UK’s FCA hints at why its given only 15% of crypto firms the regulatory nod
Despite the plans to turn the region into a bustling crypto hub, the United Kingdom’s financial watchdog says it has given the all-clear to only 41 out of 300 crypto firm applications seeking regulatory approval to date.
The U.K. Financial Conduct Authority (FCA) implemented the new cryptocurrency-focused regulations on Jan. 10, 2020, to supervise businesses operating in the sector and to ensure that they’re subject to the same anti-money laundering (AML) and counter-terrorism financing (CTF) regulations as firms in traditional financial markets.
A statement from the FCA has revealed that of the 265 applications that were “determined” a mere 15% of these applications were approved and registered, 74% of firms either refused or withdrew their application, while 11% were rejected. Another 35 applications are yet to be determined.
While the FCA didn’t expressly state the cause of d the rejected or withdrawn applications, it did provide feedback on “good and poor quality” applications.
Among the more complete applications included a detailed description of the firm’s business model, the roles and responsibilities of business partners and service providers, sources of liquidity, flow-of-funds charts, and an outline of the policies and systems set in place to manage risk, the report stated.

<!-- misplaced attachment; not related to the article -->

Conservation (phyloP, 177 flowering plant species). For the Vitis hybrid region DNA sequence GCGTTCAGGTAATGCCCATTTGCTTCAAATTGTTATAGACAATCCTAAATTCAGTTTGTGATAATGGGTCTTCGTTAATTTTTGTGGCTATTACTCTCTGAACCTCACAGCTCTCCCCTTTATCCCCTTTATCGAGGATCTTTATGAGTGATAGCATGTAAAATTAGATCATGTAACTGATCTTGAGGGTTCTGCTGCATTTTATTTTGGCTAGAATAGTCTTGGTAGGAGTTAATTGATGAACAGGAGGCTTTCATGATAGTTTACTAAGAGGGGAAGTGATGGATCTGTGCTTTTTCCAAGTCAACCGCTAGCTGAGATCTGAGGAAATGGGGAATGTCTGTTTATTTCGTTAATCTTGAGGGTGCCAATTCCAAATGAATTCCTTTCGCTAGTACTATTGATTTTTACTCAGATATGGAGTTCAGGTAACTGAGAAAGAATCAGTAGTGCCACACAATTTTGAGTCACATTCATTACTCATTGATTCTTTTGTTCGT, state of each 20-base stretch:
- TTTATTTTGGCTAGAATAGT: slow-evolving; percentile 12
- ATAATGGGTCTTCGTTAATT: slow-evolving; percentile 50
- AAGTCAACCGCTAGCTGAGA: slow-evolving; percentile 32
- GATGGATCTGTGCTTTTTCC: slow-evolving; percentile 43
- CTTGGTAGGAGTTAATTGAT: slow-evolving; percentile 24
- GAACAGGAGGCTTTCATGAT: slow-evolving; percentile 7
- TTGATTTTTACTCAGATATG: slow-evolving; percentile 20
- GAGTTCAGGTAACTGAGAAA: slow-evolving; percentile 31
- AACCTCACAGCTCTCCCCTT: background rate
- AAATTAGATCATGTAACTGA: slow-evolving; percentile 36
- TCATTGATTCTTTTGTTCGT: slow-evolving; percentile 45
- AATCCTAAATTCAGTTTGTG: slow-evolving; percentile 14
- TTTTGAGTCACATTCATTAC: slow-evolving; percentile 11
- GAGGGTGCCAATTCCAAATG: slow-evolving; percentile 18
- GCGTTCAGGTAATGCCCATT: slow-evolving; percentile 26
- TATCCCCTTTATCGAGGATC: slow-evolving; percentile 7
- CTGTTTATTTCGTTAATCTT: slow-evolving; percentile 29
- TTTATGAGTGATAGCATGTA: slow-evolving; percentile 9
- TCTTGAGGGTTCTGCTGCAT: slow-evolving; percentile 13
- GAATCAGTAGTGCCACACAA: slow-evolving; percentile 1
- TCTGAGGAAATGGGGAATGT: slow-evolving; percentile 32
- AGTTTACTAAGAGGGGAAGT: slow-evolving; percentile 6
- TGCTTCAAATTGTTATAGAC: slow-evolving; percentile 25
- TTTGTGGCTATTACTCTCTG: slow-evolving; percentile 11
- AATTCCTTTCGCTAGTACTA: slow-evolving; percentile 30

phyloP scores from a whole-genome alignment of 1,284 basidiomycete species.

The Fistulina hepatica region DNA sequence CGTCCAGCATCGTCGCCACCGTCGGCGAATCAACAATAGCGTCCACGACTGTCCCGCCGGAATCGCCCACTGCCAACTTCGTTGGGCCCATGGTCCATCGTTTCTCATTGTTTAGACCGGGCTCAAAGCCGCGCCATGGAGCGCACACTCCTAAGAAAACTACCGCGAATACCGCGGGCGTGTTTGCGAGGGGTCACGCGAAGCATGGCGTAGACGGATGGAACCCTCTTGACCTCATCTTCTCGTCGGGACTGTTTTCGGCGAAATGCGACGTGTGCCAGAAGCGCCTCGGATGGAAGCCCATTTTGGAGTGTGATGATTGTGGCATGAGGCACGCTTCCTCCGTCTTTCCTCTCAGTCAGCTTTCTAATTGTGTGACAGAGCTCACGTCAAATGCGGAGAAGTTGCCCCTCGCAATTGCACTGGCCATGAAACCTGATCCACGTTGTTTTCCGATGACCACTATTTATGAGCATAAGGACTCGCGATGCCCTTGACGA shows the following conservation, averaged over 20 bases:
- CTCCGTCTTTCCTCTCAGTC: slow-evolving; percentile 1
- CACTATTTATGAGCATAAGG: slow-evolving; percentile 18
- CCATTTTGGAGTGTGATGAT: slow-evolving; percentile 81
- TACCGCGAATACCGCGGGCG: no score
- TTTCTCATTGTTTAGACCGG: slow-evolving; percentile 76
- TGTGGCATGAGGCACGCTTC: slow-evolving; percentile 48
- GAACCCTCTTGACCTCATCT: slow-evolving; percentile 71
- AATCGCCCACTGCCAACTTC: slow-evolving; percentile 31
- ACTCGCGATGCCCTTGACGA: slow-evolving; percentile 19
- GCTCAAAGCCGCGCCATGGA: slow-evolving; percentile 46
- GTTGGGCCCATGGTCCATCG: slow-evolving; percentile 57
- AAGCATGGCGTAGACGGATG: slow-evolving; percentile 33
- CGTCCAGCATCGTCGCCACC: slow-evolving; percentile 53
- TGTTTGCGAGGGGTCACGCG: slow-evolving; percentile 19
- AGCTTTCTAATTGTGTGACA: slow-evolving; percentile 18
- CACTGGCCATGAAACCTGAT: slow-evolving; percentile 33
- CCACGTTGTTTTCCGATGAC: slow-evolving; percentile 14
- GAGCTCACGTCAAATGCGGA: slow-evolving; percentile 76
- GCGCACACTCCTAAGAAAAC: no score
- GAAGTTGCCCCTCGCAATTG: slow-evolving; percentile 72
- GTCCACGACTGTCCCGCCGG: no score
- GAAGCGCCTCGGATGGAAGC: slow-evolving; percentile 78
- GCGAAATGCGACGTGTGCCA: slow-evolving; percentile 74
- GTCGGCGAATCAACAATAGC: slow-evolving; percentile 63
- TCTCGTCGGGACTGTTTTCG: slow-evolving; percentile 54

Incomplete applications were more apparent where companies used the application to promote their products and services, particularly in cases when the application process was still ongoing:
“Applicants’ websites and marketing material must not include language that gives the impression that making an application for registration is a form of endorsement or recommendation by the FCA.”
The report suggests that some companies may have had their applications scrapped if they couldn’t show that they have sufficient blockchain-compliance resources set in place to monitor on-chain transactions.
The FCA also doubled down on its anti-money laundering stance, demanding that all firms appoint a money laundering reporting officer who is “fully involved” in the application process.
The FCA also stressed that even for those firms that had their registrations approved, such approval doesn’t mean that they’re no longer free from obligations:
“Applicants must recognize that being registered is not a one-off formality or a tick-box exercise without any further obligations or interaction with the FCA.”
“This feedback should help applicants when they prepare their application for registration and help make the process as simple and efficient as possible,” the note summarized.
Among the digital asset firms to have registered under the FCA thus far include Crypto.com, Revolut, CEX.IO, eToro, Wintermute Trading, DRW Global Markets, Copper, Globalblock, Moneybrain and Zodia Markets.
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Given that many companies provide international services, the U.K. FCA also confirmed that they’re now collaborating with other state agencies around the world — most notably the U.S. securities regulator and the U.S. commodities regulator — in order to strengthen regulation where necessary.
The FCA has stressed on several occasions that failure to register before conducting business may result in criminal charges.